It is that same “can-do” attitude that makes MOTO successful that also makes the city of Owensboro attractive as a destination to visit for other reasons. Good people and great attitudes always make a visit more fun and relaxing. Those characteristics were prevalent in Owensboro and make me want to return.

  • 09/29/2018 12:27 PM | Ron Presley (Administrator)

    Hoosier Hospitality and Big Fish Too
    by Ron Presley

    The Ohio River runs boldly along the riverfront at Jeffersonville, IN. The city’s history is inescapably tied to the river which the city embraces for the wonderful asset that it is.

    Back in the days when roads were few, the rivers were lifelines to the city’s residents and they are still today. The Ohio River provides transportation, power, and jobs to the area. In fact, the river contributes to the area economy in many ways. A growing part of that equation is tourism and recreation. 

    I had an opportunity to get a firsthand look at Jeffersonville while attending the Cabela’s 2018 King Kat Classic in October. Competing anglers could fish the Ohio River south from the Markland Lock & Dam, at Warsaw, KY to Cannelton Lock & Dam, at Cannelton, IN. That stretch of the Ohio River has produced plenty of big catfish.

    Mother Nature had created a river that was wild and wooly for the visiting anglers. Recent rains had swollen the river to higher than normal level and it gave anglers reason to wonder. The swifter than normal current and the floating debris presented additional challenges that the anglers would have to face.

    The current in the river is normally much less than it was on this weekend but savvy tournament anglers accepted the challenge and adapted to the conditions. When the two-day tournament ended it had produced a record weight for Cabela’s 2018 King Kat trail.

    “The 169 pounds weighed in by Justin Cook and Gary Ryan on day one was a record,” reported tournament director Jeremy Coe. “That is the heaviest weight of a King Kat tournament all year when the one fish over 34-inch rule was in effect.”

    That heavy stringer was just a start to the big fish that would come to the scales. By the end of day two, the top four teams had total weights of more than 200 pounds and the top 17 teams had more than 100 pounds of Ohio River catfish. 

    The team of Jeff “Big Daddy” Dodd and Roy Harkness had the Big Kat of the tournament. The big blue catfish came on day two and weighed 71.30 pounds.

    Needless to say, the tournament was a huge success and it was the reason for being in Jeffersonville. However, fishing isn’t the only reason to visit.

    Other than Fishing, What?

    If your non-fishing companions and the kids are more into sightseeing, shopping, and eating, there are plenty of places for them to go. And, as far as a place to stay there are plenty of options too. Our base camp was the Sheraton Louisville Riverside Hotel.

    We made our first non-fishing related visit to Portage House, a riverfront restaurant with a stunning view of the Ohio River. The menu consists of American Cuisine with a creative touch added by an award-winning chef. We chose patio seating on a gorgeous Jeffersonville evening. The food was delicious, the view was fabulous, and the desire to return is lingering still.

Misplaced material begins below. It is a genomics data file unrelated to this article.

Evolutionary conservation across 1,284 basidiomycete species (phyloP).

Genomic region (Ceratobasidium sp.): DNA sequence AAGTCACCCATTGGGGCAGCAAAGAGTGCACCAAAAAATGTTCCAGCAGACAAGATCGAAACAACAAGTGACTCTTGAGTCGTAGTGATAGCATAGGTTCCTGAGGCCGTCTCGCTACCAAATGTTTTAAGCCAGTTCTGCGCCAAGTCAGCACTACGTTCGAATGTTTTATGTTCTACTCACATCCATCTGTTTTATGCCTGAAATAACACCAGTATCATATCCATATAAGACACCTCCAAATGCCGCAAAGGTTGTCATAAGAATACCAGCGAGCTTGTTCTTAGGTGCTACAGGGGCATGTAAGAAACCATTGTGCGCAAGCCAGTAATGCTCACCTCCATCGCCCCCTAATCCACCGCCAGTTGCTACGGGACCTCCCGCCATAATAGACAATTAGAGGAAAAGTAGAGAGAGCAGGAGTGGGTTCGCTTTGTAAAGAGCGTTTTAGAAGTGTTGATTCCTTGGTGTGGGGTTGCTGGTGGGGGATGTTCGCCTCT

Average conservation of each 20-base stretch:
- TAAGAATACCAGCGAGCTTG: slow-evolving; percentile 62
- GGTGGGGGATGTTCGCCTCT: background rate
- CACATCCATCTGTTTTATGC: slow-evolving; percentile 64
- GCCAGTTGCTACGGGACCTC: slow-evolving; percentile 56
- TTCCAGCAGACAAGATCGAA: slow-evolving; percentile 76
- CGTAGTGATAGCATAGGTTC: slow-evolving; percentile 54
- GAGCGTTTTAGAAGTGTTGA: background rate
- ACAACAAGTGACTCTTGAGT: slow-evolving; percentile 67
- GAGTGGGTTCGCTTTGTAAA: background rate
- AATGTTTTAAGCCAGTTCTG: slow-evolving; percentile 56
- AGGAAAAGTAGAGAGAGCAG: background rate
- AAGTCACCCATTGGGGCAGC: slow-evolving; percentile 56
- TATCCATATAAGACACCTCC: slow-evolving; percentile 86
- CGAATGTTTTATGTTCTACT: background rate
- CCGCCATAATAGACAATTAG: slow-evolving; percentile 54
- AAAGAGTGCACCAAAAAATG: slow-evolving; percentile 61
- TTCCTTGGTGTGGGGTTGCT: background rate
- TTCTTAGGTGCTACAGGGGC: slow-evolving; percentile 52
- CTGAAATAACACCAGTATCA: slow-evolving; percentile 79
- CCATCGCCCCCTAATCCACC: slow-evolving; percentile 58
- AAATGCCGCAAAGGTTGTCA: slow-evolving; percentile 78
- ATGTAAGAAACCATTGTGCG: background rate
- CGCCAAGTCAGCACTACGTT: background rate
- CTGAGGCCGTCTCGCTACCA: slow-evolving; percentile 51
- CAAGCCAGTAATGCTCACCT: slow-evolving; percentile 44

With our taste buds satisfied, a short walk along the riverfront prepared us for our first night at the Sheraton Louisville Riverside Hotel. As soon as we entered the lobby we were sure it was going to be something special. 

    We were not disappointed. Our accommodations were roomy, clean, and comfortable, and the Wi-Fi signal was strong.

    The Sheraton view of the river drew me to stand in front of the floor to ceiling windows gazing out at the river flowing below and the Louisville skyline on the horizon.

    “The Sheraton Louisville Riverside Hotel is conveniently located less than a mile from the downtown Louisville city center,” offered Terri King, Director of Sales. “The hotel features amazing views of the iconic Ohio River, our multiple bridges, beautiful skylines. The hotel is also just a short distance from the Falls of the Ohio, a geological and environmental treasure!”

    Intrigued by King’s mention of the Falls of the Ohio we investigated further and discovered that the falls were a natural stopping point for travelers back in the day. The falls are caused by a 24-foot drop of the Ohio River that continues over long a stretch of rapids. At normal water levels, the flats are accessible to visitors wanting to search for fossils. However, you will only want to bring your camera because it is illegal to collect them.

    Perched above the falls on the Indiana side of the river is the George Rogers Clark home site and the area that Meriwether Lewis and William Clark used as a base camp as they prepared their historic expedition to find a water passage to the Pacific Ocean. George’s cabin remains there today just a short distance upriver from a commemorative statue of Lewis and Clark shaking hands and symbolizing the beginning of their great expedition.